Rick Kaatz is General Manager of North American Operations for KBAutosys. Founded in 1985 and headquartered in South Korea, KBAutosys is a global manufacturer of brake pads and linings for the automotive industry. In the following Q&A, Rick shares with us his valuable insights on the topics of leadership and success.
TBR: What is your current role and area of responsibility?
Rick Kaatz: After retiring from a long and rewarding career with GM, I recently joined KBAutosys to help establish their engineering presence in North America. Our plan is to establish a tech center in the Detroit area that will include testing as well as parts preparation and inspection capabilities to better serve the NA customer base.
TBR: How would you describe your leadership style and why has it worked so well for you?
RK: The success of any organization comes down to the people and the culture. I like to focus on the voice of the customer and develop sound engineering strategies around that theme. I like to work with others that have strong technical capabilities and interpersonal skills, are self-driven and visionary, and have the same desire to engineer for the customer.
TBR: What do you see as your biggest challenge right now?
RK: Evolution of brake technology has historically been pretty slow in my opinion. There are many new technologies and customer voices like electrification, autonomous braking features, enhanced vehicle control systems, e-boost, and environmental awareness. These new challenges will impact and accelerate the rate of change in our industry.
TBR: What was your first job in Industry?
RK: During High School and college, I worked for a company that tested and balanced ventilation systems in commercial buildings. Although this had nothing to do with the auto industry or with brakes, this job was my first exposure to a system’s engineering approach. Massive specifications and blueprints for the building were drafted to meet the needs of the occupants. Those were boiled down into systems and requirements that each contractor needed to deliver on. Testing was used to validate that requirements were met. This experience laid a great foundation for establishing customer based requirements and accurate test methods to develop and validate brake systems and components.
TBR: What is the best career advice you have been given?
RK: This is a tough one, I don’t think I have one best career advice. I’ve been fortunate to work for several great mentors over the years. Some of the things they taught me include:
- Mistakes happen and are to be learned from
- Try not to repeat the same mistake (one and done)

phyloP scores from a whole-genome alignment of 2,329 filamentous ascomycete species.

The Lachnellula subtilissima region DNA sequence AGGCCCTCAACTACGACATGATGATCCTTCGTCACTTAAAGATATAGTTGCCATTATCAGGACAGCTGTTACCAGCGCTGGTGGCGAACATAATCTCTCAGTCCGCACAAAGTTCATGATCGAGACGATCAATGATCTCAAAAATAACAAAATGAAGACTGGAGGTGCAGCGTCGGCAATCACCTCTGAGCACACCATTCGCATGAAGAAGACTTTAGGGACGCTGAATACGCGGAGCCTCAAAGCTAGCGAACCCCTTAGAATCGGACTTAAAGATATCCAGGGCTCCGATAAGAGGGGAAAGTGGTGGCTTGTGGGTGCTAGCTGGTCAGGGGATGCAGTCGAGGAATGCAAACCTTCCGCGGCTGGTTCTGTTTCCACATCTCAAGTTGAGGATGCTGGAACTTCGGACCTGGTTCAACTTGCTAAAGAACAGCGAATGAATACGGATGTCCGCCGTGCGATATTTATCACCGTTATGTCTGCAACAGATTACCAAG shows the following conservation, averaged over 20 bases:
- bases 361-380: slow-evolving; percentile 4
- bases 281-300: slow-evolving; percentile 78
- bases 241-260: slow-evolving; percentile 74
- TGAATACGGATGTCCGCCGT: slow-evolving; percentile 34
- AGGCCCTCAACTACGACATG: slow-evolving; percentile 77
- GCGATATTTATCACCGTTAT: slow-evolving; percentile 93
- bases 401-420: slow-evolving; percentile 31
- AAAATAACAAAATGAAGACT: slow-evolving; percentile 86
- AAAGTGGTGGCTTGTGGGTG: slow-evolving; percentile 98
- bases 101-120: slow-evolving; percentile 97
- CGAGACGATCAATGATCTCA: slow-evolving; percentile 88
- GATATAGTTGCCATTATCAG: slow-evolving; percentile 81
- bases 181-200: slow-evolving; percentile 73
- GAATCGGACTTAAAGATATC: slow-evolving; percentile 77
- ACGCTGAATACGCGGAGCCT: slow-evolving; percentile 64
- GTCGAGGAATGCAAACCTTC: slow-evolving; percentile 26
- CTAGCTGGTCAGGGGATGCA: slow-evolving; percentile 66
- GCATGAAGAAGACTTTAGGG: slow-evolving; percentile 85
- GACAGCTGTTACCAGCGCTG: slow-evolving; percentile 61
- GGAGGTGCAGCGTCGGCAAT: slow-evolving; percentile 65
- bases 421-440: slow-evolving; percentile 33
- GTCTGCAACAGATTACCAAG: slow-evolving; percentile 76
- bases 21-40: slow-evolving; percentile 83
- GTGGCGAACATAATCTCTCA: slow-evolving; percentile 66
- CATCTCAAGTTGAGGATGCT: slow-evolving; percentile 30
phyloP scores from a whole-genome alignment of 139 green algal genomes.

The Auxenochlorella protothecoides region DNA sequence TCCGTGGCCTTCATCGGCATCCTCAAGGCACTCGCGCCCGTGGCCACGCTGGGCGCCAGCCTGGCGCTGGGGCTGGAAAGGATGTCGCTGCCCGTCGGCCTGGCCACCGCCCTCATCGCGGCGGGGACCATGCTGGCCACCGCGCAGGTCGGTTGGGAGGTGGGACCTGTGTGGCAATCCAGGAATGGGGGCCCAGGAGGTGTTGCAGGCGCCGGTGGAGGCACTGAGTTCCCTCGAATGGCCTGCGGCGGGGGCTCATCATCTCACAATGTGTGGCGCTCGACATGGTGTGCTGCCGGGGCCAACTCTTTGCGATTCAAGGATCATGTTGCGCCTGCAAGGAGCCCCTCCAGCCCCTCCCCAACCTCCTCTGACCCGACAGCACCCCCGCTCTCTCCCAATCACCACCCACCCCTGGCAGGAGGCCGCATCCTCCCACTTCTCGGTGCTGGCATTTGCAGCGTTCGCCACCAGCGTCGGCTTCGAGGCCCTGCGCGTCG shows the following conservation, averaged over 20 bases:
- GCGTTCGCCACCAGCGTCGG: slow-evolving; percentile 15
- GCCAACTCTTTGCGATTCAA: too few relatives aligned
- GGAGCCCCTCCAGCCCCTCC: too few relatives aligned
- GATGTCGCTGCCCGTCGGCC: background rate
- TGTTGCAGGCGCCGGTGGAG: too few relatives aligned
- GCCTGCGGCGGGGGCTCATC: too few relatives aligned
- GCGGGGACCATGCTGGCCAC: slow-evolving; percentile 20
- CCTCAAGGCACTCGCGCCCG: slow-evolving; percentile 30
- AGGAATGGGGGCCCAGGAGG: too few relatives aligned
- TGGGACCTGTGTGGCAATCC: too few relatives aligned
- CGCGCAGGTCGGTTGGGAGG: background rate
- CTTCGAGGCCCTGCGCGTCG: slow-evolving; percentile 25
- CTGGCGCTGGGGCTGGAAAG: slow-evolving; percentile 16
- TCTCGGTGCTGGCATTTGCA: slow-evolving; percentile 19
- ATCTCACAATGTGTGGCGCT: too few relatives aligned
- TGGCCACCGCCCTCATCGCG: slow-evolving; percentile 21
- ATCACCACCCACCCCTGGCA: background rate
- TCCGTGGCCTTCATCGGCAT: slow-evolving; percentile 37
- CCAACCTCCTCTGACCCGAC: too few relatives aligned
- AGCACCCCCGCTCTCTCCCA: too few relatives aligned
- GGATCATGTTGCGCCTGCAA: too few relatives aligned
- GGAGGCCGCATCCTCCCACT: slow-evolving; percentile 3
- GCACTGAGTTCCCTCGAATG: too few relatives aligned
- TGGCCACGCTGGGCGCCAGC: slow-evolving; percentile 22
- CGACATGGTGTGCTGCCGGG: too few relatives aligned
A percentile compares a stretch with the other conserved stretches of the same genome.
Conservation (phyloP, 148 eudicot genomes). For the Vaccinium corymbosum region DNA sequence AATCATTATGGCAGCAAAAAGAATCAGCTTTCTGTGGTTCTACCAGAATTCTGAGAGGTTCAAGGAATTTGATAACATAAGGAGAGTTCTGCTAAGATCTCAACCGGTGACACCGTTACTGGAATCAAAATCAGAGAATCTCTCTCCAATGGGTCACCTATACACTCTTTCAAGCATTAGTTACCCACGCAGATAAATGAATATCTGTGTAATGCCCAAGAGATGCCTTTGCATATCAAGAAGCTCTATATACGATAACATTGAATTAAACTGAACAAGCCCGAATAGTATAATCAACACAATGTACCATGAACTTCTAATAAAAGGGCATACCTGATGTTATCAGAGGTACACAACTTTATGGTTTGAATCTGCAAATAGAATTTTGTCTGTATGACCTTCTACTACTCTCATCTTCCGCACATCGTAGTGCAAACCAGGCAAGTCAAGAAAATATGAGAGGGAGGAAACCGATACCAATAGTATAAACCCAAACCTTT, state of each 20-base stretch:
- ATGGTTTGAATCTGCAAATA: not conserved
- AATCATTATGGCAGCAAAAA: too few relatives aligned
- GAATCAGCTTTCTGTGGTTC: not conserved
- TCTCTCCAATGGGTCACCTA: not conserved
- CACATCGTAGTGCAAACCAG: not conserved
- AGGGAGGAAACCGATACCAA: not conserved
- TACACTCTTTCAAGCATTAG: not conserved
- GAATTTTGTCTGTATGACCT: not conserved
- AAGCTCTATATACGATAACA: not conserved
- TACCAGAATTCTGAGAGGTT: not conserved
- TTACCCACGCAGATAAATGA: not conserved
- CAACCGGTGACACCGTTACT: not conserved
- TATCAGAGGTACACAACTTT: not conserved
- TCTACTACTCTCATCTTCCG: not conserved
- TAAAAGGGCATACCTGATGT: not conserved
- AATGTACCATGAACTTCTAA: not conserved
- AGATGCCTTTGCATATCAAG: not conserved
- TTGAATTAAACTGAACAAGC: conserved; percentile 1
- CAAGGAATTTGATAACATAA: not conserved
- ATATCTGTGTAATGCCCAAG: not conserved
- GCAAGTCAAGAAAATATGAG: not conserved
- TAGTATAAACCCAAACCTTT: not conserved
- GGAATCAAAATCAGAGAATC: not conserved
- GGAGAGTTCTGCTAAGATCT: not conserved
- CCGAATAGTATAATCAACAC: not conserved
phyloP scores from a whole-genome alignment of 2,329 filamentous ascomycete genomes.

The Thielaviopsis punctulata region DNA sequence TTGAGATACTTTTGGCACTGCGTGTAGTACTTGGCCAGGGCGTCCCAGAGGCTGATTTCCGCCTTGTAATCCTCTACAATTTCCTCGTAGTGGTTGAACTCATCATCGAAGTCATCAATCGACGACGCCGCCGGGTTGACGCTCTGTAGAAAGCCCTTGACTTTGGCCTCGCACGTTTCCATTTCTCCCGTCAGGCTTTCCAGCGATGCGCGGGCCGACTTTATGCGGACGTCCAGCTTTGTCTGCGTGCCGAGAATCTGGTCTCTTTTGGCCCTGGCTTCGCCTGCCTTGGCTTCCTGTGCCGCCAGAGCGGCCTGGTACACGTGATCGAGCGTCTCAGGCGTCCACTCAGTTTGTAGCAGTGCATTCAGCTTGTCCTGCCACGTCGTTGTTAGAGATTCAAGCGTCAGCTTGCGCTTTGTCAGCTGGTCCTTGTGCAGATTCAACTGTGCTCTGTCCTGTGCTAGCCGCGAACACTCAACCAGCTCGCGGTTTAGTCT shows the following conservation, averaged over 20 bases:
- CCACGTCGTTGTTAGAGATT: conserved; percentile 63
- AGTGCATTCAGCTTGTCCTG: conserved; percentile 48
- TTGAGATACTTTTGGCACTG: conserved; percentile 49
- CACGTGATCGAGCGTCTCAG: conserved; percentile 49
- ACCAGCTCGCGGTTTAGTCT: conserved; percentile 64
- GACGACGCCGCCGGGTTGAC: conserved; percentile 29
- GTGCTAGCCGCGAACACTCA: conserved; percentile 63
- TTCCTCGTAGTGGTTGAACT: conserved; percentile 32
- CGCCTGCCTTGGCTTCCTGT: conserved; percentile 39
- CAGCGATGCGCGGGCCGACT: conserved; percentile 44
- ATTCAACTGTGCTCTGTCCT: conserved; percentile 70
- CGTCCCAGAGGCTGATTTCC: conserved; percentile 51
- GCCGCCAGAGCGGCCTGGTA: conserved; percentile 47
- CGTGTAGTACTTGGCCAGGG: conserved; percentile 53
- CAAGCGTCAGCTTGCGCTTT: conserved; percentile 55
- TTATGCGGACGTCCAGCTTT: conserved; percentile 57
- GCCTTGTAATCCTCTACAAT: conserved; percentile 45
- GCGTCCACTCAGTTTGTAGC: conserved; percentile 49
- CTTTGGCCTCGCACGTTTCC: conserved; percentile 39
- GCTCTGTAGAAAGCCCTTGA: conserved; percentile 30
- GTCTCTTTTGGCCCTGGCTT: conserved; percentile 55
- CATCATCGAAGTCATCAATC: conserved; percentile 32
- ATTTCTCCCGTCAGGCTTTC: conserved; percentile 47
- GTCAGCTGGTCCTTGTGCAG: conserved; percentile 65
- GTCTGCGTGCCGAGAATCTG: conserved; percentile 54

- If you haven’t made any waves you haven’t launched your boat
- Dreams are necessary but not sufficient, goals with action plans are needed
- Seek fulfillment not happiness, fulfillment leads to happiness
- Pursue your passions and work will be fun
- Work hard …. and play hard
- Don’t forget to stop and smell the roses
- The best paying jobs are the ones you do for free.
TBR: Name your favorite / recent book(s) you have read:
RK: I like to read and my ‘to be read’ shelf is growing faster than my ‘done reading’ shelf. Favorites in the ‘done reading’ shelf include:
- The Purpose Driven Life – Rick Warren
- Good to Great – Jim Collins
- Falling Upward – Richard Rohr
- The Four Agreements – Don Miguel Ruiz
- A Guide to the Good Life – William B Irvine
A book I’m reading now, ‘The Better Angels of our Nature’ written by Steven Pinker is fascinating. Pinker’s extensive research shows that violence across the globe is declining. There are many reasons for this that are explained, with data, and we are on a great trajectory. From a violence perspective, we are living in the best of times and the future is even brighter. It’s a big and complex book (over 700 pages long), but well worth the read as well as having on the shelf for future reference. As an engineer, the data based approach is refreshing.
TBR: How do you see the industry evolving over the next 5-10 years and do you have any bold predictions for us?
RK: Making predictions is not my strength. I think it’s fair to assume the use of friction brakes during dynamic braking conditions will decline. We’re just seeing the start of this trend with regen braking on hybrid and electric vehicles. Concerns with vehicle emissions will put on even more pressure. I’m not sure what technologies will win, but I expect to see much less dependence on friction brakes on future vehicle designs.
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